We have all seen it too often in the Atlanta area – delivery drivers and other commercial vehicles driving too fast or recklessly for the traffic conditions in an attempt to get to where they need to be. Recently, there have been a few cases in the news where a driver of a commercial vehicle was involved in a car accident while on the job. In one case, a delivery driver of a very well-known sandwich company rear-ended another vehicle causing injuries to both people in the car that was hit. In other cases, a tractor trailer driver crossed a median and caused a head-on collision resulting in catastrophic injuries. And earlier this year, a limousine driver was driving too fast for the conditions causing the limo to swerve off the road and killing all eighteen of its passengers.
In all of these cases, the offending driver of the commercial vehicle was on the job when the accident occurred. In such situations, the employer of the negligent driver can be held liable for their employee’s actions. Under Georgia law, if an employee causes a car accident while driving a vehicle owned by his employer, it is presumed that the employee was acting in the scope of his employment. In order to avoid being held liable for the accident, the employer must show that the employee was not acting in the scope of his employment at the time the accident occurred. This doctrine is known as vicarious liability.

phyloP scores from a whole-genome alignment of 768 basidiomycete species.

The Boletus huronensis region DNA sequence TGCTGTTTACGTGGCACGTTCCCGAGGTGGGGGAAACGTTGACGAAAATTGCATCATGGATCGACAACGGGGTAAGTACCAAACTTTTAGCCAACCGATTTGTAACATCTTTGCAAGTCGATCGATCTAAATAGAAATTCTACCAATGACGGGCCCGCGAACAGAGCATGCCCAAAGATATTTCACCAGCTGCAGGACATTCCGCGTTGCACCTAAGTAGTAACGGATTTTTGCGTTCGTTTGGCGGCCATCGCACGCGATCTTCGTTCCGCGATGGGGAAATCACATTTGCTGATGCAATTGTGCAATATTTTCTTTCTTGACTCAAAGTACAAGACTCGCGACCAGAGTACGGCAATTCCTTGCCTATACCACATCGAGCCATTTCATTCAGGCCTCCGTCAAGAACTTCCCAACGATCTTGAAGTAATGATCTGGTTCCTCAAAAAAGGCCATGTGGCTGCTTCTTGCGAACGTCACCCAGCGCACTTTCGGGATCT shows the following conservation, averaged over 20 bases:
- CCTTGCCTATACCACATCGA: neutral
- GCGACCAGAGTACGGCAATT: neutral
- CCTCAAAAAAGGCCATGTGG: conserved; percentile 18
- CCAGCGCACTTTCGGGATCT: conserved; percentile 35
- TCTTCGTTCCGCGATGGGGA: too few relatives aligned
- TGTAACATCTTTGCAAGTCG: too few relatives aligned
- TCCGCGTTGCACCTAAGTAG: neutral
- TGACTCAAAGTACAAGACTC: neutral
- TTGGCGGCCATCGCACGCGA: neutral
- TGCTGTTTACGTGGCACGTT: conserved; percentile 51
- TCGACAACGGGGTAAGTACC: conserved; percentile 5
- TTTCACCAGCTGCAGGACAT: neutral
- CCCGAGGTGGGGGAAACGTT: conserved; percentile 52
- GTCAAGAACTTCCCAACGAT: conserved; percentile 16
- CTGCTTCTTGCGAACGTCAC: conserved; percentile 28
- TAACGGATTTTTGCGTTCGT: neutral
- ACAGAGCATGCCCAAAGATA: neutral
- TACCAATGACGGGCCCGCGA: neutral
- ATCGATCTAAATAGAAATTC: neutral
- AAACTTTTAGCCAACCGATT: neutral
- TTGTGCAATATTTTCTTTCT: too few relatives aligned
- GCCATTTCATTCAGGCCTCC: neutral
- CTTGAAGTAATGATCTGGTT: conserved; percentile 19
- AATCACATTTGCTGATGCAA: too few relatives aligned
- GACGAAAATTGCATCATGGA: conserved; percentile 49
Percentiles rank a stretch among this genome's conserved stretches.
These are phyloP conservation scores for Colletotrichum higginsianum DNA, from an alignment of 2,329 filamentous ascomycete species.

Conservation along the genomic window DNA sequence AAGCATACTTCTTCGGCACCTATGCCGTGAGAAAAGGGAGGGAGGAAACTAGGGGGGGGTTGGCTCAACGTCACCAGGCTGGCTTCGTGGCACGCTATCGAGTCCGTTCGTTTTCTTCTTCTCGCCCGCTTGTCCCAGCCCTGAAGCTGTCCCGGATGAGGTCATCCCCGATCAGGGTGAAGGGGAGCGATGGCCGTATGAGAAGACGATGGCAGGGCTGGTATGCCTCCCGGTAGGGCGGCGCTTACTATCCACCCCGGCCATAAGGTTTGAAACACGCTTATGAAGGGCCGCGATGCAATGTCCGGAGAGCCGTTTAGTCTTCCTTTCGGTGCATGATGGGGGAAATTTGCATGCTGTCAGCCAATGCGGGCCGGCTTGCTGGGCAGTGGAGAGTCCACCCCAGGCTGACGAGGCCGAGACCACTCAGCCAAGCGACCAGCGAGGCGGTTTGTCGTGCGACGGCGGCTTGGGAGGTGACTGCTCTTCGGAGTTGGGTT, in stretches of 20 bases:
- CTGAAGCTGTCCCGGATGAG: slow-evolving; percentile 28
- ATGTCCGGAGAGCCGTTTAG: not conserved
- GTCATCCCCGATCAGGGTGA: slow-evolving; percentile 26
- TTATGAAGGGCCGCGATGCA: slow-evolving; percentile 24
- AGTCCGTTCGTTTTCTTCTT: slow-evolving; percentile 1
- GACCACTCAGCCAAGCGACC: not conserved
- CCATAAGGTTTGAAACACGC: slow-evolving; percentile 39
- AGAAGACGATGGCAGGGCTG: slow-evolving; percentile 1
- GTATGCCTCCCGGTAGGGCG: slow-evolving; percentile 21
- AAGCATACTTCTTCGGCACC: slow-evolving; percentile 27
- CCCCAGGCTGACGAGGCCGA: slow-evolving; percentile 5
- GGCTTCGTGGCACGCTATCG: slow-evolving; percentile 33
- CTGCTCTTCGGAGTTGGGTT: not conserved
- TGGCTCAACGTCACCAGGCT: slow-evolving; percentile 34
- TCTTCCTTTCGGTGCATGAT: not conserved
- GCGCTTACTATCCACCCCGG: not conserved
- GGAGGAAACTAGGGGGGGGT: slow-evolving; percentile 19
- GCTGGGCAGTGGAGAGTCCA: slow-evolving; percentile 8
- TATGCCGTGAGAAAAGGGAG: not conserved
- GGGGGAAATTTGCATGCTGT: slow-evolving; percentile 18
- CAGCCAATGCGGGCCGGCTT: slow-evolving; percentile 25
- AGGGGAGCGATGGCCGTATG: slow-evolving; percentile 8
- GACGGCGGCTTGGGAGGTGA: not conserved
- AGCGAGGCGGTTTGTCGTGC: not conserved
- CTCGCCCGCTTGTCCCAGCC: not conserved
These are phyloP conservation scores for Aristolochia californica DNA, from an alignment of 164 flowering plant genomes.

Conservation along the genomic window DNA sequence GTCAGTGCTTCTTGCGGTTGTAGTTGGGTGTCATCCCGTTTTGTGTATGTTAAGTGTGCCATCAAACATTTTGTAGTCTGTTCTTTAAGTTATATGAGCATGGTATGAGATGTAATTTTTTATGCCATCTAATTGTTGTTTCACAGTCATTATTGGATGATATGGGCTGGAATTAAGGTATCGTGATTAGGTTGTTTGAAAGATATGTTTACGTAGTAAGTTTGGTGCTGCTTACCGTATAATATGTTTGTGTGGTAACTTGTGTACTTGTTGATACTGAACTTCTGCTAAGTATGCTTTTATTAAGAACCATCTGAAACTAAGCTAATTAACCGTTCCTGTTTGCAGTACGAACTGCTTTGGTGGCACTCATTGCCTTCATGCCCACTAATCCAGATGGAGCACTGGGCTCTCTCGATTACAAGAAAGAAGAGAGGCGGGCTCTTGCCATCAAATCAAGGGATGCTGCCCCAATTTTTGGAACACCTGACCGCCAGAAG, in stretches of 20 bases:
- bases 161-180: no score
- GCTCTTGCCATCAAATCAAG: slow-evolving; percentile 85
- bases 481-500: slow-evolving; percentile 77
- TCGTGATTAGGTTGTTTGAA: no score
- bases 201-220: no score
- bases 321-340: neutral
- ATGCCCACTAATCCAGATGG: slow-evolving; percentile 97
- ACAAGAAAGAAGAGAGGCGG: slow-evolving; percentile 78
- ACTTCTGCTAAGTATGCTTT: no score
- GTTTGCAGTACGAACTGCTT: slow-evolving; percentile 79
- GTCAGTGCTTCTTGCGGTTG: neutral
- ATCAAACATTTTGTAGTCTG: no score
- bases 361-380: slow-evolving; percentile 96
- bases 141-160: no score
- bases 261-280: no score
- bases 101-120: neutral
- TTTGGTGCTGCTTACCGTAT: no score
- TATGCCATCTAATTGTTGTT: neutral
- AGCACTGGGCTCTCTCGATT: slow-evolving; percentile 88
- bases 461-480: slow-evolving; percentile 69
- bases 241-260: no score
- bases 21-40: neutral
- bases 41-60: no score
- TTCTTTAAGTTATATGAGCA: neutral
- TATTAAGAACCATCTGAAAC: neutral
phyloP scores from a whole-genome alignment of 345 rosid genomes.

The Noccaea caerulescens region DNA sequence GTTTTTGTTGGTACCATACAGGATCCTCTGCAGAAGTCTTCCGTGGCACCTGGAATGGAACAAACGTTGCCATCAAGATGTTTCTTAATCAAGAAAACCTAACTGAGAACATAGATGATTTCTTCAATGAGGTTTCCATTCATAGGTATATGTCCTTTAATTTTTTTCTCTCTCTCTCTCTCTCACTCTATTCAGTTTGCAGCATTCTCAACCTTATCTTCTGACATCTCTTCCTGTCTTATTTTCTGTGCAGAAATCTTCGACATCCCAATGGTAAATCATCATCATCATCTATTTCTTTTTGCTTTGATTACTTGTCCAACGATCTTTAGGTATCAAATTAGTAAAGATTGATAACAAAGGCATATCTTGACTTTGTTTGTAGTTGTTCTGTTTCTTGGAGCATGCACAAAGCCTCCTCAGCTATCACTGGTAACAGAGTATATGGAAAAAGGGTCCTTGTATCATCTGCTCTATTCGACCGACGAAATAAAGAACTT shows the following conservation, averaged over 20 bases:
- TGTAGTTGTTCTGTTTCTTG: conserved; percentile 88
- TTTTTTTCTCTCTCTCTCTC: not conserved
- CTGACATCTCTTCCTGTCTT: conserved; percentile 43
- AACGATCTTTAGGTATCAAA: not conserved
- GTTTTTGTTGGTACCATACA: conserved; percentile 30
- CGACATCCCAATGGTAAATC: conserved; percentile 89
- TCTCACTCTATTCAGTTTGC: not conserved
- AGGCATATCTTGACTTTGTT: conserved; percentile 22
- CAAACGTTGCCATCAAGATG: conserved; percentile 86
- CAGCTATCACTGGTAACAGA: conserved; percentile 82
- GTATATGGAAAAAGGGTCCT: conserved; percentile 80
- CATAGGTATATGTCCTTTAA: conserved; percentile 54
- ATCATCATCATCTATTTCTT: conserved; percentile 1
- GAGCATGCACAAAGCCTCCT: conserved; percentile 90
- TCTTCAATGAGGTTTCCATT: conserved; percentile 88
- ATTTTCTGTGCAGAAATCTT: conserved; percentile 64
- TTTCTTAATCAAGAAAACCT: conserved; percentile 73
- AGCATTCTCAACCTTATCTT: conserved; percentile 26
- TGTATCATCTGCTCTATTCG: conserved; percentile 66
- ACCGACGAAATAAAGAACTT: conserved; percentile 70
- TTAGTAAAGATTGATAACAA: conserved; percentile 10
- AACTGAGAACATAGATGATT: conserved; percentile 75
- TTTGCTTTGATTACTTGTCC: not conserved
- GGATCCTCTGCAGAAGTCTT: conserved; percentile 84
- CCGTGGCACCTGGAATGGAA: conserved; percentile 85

An employer can also be liable for their employee’s negligence under the theory of negligent entrustment. In order to recover compensation against an employer for their employee’s negligence, you must be able to show that the employer had actual knowledge of the employee’s negligent behavior. In other words, if the employer knew that their employee had a pattern of, or caused, other prior accidents, while on the job, the employer could be held liable if they did not take any action to prevent their employee from causing any further accidents.